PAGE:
This weekend I had plans to drive out to Kingston to visit my sister and brother, both who attend schools out there. I left Friday mid morning and planned to do a few stops along the way for birds. I didn't see much til I got to Thickson's Road area. While I was scanning the bay at the end of Thickson's Road, I was happy to hear two White-winged Crossbills fly over. They were my first WWCRs since the winter of 2008/2009! Other birds seen here included 1 Red-throated Loon and a whole bunch of ducks. I also stopped briefly at Presqui'lle Provincial Park. The male Eurasian Wigeon was still swimming near the campground office, but it was too late in the afternoon for photos, plus it was quite some distance from me. This was my second Eurasian Wigeon of the year - the first was a male I found at Blenheim in late April. Due to the waterfowl hunt I was unable to scan for shorebirds on Gull Island (I didn't want to get shot!).
I stopped at Presqui'lle again on the way back from Kingston today. This time there was no hunt going on so I was able to check out the situation. Unfortunately I neglected to bring any boots with me, so I ended up wading about 100m through ice-cold, knee-deep water to get to the island. I suppose it was worth it, since I scared up a Purple Sandpiper with all the other shorebirds. The diversity was pretty decent considering the late date - I also had:
2 White-rumped Sandpiper
6 Black-bellied Plover
2 Greater Yellowlegs
As expected, all the shorebirds were juveniles. I also had a skulking American Tree Sparrow on the island that was acting like a crazy rare sparrow or something, the way it skulked through the grasses. Other than a pipit and some Snow Buntings, it was the only Passerine I saw on Gull Island. Unfortunately there weren't any super interesting gulls or ducks out on the lake or on the island. The walk back through the icy water seemed twice as far as the walk there!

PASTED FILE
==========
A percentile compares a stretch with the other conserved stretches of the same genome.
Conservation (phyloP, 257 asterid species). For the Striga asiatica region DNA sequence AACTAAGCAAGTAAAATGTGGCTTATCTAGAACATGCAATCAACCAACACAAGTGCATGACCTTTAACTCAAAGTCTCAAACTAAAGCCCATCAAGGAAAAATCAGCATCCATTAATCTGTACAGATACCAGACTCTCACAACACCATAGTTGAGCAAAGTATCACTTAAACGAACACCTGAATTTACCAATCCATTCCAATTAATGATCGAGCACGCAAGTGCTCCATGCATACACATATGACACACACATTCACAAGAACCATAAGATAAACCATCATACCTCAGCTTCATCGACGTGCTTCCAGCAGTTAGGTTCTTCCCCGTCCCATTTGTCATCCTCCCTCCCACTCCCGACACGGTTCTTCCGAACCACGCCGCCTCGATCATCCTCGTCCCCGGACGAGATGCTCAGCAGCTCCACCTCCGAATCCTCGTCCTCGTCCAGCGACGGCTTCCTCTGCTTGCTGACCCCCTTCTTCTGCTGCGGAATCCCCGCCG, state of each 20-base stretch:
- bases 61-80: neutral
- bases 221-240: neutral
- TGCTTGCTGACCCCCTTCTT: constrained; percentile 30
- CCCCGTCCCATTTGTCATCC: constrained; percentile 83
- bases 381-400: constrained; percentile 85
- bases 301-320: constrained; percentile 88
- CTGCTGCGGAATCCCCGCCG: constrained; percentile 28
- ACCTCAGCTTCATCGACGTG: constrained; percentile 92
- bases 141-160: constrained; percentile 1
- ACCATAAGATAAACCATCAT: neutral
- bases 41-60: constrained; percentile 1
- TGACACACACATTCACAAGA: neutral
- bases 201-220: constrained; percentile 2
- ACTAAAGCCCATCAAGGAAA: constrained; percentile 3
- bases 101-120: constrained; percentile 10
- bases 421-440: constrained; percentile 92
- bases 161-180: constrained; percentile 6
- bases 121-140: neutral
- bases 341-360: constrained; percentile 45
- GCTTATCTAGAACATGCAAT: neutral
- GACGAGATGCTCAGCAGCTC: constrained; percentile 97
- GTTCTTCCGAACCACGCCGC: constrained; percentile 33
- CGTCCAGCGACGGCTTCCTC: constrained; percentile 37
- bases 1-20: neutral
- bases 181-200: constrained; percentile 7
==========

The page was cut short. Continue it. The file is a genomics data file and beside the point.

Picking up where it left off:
I did grab a few photos of a confiding White-rumped Sandpiper and Dunlin, so I will post them when I get time.
In recent news, check out these photos of the Lucy's Warbler found at Whitefish Point. What a crazy bird!!!
We have had persistent strong south and southwest winds lately, but we haven't had any southwestern specialties to show for it. Mainly this is because the low pressure systems are passing to the west of us.Michael Butler did an excellent write-up on some of the rarities showing up just to the west of us.
Some low pressure systems are moving in from Texas, and they look like they could be more in line to go over Ontario. The weather forecast is calling for strong south and southwest winds for the next little while! I am finally going to predict that we will be getting Cave Swallows later this week/next weekend. Ash-throated Flycatchers are another species that could very easily show up at this time. Who knows whats out there, so get out birding!